At its most basic level, selective attention helps us in everyday life by allowing us to focus our awareness on one thing without being distracted by other stimuli or thoughts.

Selective Attention vs. Divided Attention

Selective attention involves focusing awareness on one stimulus while tuning out others, not ignoring them completely. Divided attention, however, requires paying close attention to two different stimuli simultaneously.

Divided attention is best demonstrated when people are doing more than one activity at once. When selective and divided attention is compared, selective listening comes out on top because it results in better memory recall than divided or distracted listening.

This selective advantage shows how important the ability to selectively attend to information can be for cognitive performance, especially considering that many cognitive tasks involve both selective and divided types of attention.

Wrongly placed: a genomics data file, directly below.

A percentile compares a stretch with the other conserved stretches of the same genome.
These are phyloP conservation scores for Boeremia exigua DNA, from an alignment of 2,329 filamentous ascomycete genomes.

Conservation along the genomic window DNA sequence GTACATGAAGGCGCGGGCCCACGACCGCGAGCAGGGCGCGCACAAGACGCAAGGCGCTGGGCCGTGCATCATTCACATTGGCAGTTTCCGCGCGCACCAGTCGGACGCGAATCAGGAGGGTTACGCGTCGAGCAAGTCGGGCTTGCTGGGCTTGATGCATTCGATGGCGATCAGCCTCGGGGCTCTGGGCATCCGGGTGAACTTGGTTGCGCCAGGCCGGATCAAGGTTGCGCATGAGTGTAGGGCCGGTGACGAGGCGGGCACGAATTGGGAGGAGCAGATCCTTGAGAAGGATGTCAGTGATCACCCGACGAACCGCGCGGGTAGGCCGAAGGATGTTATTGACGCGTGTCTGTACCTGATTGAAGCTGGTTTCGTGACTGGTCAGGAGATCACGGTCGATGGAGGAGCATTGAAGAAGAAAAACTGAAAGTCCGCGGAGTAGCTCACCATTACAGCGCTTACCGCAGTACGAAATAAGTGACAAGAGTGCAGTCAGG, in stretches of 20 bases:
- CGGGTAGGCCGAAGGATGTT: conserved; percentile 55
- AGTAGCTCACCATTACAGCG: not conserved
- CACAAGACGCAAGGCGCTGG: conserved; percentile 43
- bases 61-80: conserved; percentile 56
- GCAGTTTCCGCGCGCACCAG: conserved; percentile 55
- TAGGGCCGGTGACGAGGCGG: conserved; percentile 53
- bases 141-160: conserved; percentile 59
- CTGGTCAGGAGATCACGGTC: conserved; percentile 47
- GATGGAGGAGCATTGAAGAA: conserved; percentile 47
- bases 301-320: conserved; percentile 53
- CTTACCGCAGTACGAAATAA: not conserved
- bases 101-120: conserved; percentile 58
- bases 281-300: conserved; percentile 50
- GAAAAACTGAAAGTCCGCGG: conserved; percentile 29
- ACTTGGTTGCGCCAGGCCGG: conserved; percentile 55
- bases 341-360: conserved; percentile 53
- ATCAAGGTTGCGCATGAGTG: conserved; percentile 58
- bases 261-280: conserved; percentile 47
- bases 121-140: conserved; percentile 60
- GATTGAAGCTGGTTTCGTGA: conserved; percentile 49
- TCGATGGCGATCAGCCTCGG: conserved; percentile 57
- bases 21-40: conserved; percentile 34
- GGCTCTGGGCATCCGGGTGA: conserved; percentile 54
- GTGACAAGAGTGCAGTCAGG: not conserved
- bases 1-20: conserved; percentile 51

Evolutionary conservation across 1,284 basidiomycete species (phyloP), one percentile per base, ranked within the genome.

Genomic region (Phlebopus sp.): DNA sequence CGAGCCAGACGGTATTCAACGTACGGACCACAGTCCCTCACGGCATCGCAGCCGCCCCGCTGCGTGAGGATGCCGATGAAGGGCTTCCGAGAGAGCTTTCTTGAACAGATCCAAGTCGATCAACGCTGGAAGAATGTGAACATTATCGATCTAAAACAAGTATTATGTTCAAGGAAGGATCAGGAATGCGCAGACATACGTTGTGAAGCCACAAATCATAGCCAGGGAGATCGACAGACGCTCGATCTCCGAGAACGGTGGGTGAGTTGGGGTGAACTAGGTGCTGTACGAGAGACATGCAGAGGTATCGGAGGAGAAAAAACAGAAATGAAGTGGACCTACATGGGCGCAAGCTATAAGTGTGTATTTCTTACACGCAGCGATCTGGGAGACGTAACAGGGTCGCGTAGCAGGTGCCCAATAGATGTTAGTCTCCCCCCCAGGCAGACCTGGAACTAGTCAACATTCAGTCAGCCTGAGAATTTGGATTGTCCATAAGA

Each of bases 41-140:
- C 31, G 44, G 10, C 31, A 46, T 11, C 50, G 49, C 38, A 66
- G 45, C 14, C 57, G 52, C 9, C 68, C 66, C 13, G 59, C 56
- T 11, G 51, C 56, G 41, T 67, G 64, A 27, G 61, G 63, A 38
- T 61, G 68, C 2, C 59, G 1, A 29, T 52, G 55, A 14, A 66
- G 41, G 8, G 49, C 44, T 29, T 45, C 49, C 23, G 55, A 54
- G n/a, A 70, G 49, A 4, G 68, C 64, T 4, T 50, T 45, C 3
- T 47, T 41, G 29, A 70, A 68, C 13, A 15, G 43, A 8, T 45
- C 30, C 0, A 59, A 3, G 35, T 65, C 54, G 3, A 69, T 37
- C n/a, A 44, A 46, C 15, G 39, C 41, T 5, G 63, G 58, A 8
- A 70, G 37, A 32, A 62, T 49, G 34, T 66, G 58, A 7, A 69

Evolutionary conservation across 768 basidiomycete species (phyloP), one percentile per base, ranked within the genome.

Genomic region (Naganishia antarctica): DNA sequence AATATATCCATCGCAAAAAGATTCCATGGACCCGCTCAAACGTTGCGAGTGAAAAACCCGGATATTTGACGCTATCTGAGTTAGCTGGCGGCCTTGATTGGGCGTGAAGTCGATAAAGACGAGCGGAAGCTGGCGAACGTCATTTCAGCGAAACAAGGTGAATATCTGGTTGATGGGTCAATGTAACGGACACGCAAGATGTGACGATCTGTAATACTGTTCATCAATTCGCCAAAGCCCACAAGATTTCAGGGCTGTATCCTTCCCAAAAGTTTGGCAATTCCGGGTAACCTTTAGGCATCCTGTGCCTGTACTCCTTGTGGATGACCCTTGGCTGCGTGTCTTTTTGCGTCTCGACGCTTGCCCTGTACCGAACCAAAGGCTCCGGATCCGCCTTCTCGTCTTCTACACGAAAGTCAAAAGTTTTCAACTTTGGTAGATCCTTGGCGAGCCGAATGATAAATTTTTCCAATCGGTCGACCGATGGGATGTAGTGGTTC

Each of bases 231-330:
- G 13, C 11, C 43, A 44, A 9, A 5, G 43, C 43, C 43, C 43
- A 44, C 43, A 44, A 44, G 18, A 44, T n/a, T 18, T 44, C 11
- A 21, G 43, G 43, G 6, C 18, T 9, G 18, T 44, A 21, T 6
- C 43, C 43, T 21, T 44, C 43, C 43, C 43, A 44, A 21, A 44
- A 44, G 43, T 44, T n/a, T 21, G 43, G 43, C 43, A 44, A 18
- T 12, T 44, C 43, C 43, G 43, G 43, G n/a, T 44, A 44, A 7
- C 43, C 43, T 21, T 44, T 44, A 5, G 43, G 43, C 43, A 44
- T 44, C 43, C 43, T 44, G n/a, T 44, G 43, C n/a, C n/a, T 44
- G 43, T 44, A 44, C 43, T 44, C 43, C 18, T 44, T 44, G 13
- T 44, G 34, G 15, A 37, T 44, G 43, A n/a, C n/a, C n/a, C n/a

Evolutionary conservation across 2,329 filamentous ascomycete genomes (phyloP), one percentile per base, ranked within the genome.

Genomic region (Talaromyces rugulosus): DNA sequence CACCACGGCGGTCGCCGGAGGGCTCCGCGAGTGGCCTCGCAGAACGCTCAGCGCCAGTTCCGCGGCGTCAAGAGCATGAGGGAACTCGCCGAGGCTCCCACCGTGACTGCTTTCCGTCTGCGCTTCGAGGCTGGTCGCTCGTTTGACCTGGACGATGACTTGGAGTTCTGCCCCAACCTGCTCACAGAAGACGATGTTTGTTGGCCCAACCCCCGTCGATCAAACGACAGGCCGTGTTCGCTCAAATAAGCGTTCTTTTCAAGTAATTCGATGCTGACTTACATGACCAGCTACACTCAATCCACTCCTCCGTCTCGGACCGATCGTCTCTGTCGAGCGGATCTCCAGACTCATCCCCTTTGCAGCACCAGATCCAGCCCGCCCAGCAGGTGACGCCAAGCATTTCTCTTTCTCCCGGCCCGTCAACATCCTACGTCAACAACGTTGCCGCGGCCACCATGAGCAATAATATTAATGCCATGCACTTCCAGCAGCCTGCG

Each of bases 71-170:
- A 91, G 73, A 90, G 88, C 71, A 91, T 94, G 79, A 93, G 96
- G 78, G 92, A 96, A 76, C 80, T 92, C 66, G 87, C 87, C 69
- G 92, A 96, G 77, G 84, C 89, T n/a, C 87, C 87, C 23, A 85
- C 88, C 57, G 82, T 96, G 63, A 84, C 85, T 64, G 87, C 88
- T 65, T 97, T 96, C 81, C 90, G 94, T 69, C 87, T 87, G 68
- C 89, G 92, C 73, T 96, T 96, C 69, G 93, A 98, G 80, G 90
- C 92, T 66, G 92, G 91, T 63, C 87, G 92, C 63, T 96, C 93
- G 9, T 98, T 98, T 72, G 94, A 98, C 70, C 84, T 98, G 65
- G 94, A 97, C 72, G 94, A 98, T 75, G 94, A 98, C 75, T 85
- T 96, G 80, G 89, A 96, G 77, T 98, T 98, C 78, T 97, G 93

Selective attention allows you to focus awareness on only a narrow part of visual information while tuning out other distractions. This selective auditory ability has also been linked with better memory performance. 

This ability manifests itself in many different aspects of life, such as focusing on a conversation you’re having with someone while filtering out the background sounds and conversations in a busy restaurant.

Often selective attention involves divided listening, which means attending to two different stimuli simultaneously, but selective listening happens when your auditory awareness focuses on just one stimulus without being distracted by others.